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Eurasian Chronicle

What Does the NATO Warsaw Summit Bode for the Post-Soviet Space?

What Does the NATO Warsaw Summit Bode for the Post-Soviet Space?

The 2016 Warsaw Summit of NATO on July 8–9 will address a range of issues that have direct security implications for the post-Soviet space. Chief of them is whether the security architecture built in Europe after 1991 will be preserved. There is no consensus on the issue among NATO experts and politicians. Opinions range from the desire to limit Russia’s influence in its neighbouring states by any means, including military intervention, to the wish to normalize relations with Moscow out of pragmatic considerations.

Segey Rekeda expects that the best that the Warsaw Summit can deliver is blocking the more radical demands of some East European states that could trigger a new spiral of tensions in Europe. So far peace supporters are in the minority in Western political circles.

24 june 2016

Cooperation in Science and Education to Promote an Innovative Approach to Russia–China Relations

Larisa Smirnova PhD in Political Science, Foreign Lecturer & Foreign Expert at Xiamen University, RIAC expert


Amid the apparent restrictions of extensive development models in both Russia and China, bilateral cooperation in science and education appears to be an increasingly ambitious objective aiming to build up the national innovative capacity of the two countries.

Unlucky Number. On the Political Crisis in Croatia

Unlucky Number. On the Political Crisis in Croatia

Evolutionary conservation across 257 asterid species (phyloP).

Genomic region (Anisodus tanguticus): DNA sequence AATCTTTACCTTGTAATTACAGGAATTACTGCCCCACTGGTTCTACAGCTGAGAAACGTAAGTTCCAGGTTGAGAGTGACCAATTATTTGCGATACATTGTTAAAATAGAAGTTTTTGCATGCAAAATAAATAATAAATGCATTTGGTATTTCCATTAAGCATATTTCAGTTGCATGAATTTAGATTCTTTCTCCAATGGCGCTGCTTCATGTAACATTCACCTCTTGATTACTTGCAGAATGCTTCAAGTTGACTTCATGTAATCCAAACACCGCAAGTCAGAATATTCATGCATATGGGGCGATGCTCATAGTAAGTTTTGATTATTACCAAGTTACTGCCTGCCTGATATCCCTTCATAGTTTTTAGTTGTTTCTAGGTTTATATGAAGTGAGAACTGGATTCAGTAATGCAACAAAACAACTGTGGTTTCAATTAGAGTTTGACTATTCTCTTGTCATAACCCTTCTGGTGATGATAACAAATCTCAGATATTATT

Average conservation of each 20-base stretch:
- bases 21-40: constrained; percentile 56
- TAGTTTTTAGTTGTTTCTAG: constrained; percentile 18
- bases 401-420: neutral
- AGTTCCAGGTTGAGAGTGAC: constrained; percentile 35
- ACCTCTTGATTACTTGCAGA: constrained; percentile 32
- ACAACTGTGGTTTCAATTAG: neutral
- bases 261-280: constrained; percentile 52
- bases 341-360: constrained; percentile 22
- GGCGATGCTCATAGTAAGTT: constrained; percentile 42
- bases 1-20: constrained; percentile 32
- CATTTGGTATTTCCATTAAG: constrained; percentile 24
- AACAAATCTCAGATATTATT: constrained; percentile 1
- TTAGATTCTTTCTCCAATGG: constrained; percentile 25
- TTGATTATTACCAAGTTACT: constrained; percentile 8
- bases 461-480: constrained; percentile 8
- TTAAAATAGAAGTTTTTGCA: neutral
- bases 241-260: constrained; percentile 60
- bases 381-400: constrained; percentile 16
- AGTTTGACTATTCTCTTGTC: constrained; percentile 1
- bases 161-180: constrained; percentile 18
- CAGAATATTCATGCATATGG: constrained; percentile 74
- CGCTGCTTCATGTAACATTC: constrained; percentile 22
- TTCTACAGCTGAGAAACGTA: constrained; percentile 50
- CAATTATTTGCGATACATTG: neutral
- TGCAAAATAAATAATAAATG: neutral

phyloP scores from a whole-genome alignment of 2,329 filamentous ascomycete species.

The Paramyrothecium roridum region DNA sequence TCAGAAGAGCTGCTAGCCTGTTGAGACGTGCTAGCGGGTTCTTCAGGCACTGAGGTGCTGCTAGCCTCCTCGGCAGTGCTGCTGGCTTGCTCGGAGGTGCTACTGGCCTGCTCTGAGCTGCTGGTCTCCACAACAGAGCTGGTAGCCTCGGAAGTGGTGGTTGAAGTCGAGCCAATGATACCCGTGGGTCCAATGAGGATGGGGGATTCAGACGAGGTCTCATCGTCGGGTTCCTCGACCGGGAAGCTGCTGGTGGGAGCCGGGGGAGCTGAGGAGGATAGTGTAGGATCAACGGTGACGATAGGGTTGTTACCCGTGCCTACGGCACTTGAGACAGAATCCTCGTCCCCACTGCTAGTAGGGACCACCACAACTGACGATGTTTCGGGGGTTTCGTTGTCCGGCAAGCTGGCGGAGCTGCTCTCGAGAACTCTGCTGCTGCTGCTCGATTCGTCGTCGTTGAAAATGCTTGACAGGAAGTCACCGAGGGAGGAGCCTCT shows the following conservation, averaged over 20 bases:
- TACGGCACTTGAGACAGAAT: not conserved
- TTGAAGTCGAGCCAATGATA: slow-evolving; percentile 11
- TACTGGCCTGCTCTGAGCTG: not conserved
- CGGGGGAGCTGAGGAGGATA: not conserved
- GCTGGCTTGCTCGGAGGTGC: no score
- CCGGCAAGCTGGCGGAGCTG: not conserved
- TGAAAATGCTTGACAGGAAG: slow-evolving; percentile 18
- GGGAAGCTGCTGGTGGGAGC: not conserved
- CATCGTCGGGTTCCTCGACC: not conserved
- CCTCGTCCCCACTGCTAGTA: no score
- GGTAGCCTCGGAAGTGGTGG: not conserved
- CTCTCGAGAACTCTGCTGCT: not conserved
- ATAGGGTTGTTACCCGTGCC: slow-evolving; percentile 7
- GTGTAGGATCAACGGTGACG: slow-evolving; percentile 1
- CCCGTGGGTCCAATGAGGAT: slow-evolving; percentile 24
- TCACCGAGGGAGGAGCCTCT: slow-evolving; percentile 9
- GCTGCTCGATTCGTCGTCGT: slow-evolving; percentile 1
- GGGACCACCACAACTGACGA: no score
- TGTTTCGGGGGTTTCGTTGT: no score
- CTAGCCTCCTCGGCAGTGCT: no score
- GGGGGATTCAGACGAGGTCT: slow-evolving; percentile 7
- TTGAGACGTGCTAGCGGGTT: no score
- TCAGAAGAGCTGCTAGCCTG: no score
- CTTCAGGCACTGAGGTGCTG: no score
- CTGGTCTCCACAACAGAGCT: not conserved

On June 16, 2016, yet another Croatian government collapsed. On June 20, Croatian legislators voted to dissolve Parliament (Sabor), and this decision will take effect on July 15. In accordance with the Constitution, new parliamentary elections should take place within 30–60 days. The country has thus been plunged into a governmental crisis. But this crisis did not begin today or even last week: during the 25 years of its independence, Croatia has gone through 13 governments. Does the crisis in Croatia seem to be a permanent condition?

Author: Alexander Pivovarenko

“You Have No Place in Iraq": The Retaking of Fallujah and the Future of Iraq

“You Have No Place in Iraq": The Retaking of Fallujah and the Future of Iraq

This is not the first time since the fall of the Saddam Hussein regime in 2003 that the long-suffering city of Fallujah, dubbed the “City of Mosques” for the sheer number of these holy places that it contains, has come under siege. In 2003 and 2004 Fallujah was stormed by military contingents consisting primarily of U.S. troops. In 2014 Fallujah fell into the hands of ISIS. Two years later the city was reclaimed by the government which has announced the future recapture of Mosul. Will Iraq be content with military victory or the government has a strategy for the rehabilitation of the regions and stabilizing the situation in the country?

Author: Ruslan Mamedov.

23 june 2016

Li Wencong (ICBC): We Consider Russia Our Strategic Partner


Russian and Chinese economies are becoming more and more interrelated. Economic cooperation between two countries covers a large variety of spheres, including banking. The President of Bank ICBC (JSC) (the russian subsidiary of Industrial and Commercial Bank of China Ltd.) Li Wencong shares his views on the Russian investment climate, competition on the market and unveils the ICBC’s further plans.

22 june 2016

Azerbaijan and the Four Day War: Breaking the Karabakh Deadlock

Murad Gassanly PhD candidate at the School of Politics and International Relations, Cardiff University